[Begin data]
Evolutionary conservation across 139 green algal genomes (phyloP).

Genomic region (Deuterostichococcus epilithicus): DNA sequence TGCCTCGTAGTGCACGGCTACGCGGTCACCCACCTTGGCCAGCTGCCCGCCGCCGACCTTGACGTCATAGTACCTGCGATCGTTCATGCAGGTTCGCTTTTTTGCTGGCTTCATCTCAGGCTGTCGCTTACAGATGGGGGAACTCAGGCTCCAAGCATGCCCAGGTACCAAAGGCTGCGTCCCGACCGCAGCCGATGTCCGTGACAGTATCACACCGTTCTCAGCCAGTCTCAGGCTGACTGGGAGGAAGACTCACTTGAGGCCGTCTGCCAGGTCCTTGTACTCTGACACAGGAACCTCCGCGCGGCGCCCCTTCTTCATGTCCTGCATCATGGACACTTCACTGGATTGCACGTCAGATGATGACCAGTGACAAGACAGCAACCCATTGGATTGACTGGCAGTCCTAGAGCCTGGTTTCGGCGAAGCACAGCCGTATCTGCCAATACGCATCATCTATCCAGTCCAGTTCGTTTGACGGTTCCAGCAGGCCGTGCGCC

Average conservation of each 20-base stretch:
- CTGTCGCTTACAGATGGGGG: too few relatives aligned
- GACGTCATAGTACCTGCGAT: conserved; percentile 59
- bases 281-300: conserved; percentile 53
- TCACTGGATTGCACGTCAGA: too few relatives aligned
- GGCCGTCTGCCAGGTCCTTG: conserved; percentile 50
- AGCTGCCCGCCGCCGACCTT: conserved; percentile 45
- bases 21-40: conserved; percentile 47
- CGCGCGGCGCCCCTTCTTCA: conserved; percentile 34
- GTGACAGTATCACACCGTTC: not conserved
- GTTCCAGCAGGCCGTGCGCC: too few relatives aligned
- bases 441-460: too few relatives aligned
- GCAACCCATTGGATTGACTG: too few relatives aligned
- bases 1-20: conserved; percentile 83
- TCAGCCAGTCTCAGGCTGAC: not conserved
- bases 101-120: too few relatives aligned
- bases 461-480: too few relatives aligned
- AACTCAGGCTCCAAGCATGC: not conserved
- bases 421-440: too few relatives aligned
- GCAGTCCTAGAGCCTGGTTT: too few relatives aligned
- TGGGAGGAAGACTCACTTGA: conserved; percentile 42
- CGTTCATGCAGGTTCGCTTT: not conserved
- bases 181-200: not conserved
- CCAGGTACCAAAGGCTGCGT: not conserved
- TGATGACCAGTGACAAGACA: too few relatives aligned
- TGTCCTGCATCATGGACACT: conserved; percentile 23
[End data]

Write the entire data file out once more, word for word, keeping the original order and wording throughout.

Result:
Evolutionary conservation across 139 green algal genomes (phyloP).

Genomic region (Deuterostichococcus epilithicus): DNA sequence TGCCTCGTAGTGCACGGCTACGCGGTCACCCACCTTGGCCAGCTGCCCGCCGCCGACCTTGACGTCATAGTACCTGCGATCGTTCATGCAGGTTCGCTTTTTTGCTGGCTTCATCTCAGGCTGTCGCTTACAGATGGGGGAACTCAGGCTCCAAGCATGCCCAGGTACCAAAGGCTGCGTCCCGACCGCAGCCGATGTCCGTGACAGTATCACACCGTTCTCAGCCAGTCTCAGGCTGACTGGGAGGAAGACTCACTTGAGGCCGTCTGCCAGGTCCTTGTACTCTGACACAGGAACCTCCGCGCGGCGCCCCTTCTTCATGTCCTGCATCATGGACACTTCACTGGATTGCACGTCAGATGATGACCAGTGACAAGACAGCAACCCATTGGATTGACTGGCAGTCCTAGAGCCTGGTTTCGGCGAAGCACAGCCGTATCTGCCAATACGCATCATCTATCCAGTCCAGTTCGTTTGACGGTTCCAGCAGGCCGTGCGCC

Average conservation of each 20-base stretch:
- CTGTCGCTTACAGATGGGGG: too few relatives aligned
- GACGTCATAGTACCTGCGAT: conserved; percentile 59
- bases 281-300: conserved; percentile 53
- TCACTGGATTGCACGTCAGA: too few relatives aligned
- GGCCGTCTGCCAGGTCCTTG: conserved; percentile 50
- AGCTGCCCGCCGCCGACCTT: conserved; percentile 45
- bases 21-40: conserved; percentile 47
- CGCGCGGCGCCCCTTCTTCA: conserved; percentile 34
- GTGACAGTATCACACCGTTC: not conserved
- GTTCCAGCAGGCCGTGCGCC: too few relatives aligned
- bases 441-460: too few relatives aligned
- GCAACCCATTGGATTGACTG: too few relatives aligned
- bases 1-20: conserved; percentile 83
- TCAGCCAGTCTCAGGCTGAC: not conserved
- bases 101-120: too few relatives aligned
- bases 461-480: too few relatives aligned
- AACTCAGGCTCCAAGCATGC: not conserved
- bases 421-440: too few relatives aligned
- GCAGTCCTAGAGCCTGGTTT: too few relatives aligned
- TGGGAGGAAGACTCACTTGA: conserved; percentile 42
- CGTTCATGCAGGTTCGCTTT: not conserved
- bases 181-200: not conserved
- CCAGGTACCAAAGGCTGCGT: not conserved
- TGATGACCAGTGACAAGACA: too few relatives aligned
- TGTCCTGCATCATGGACACT: conserved; percentile 23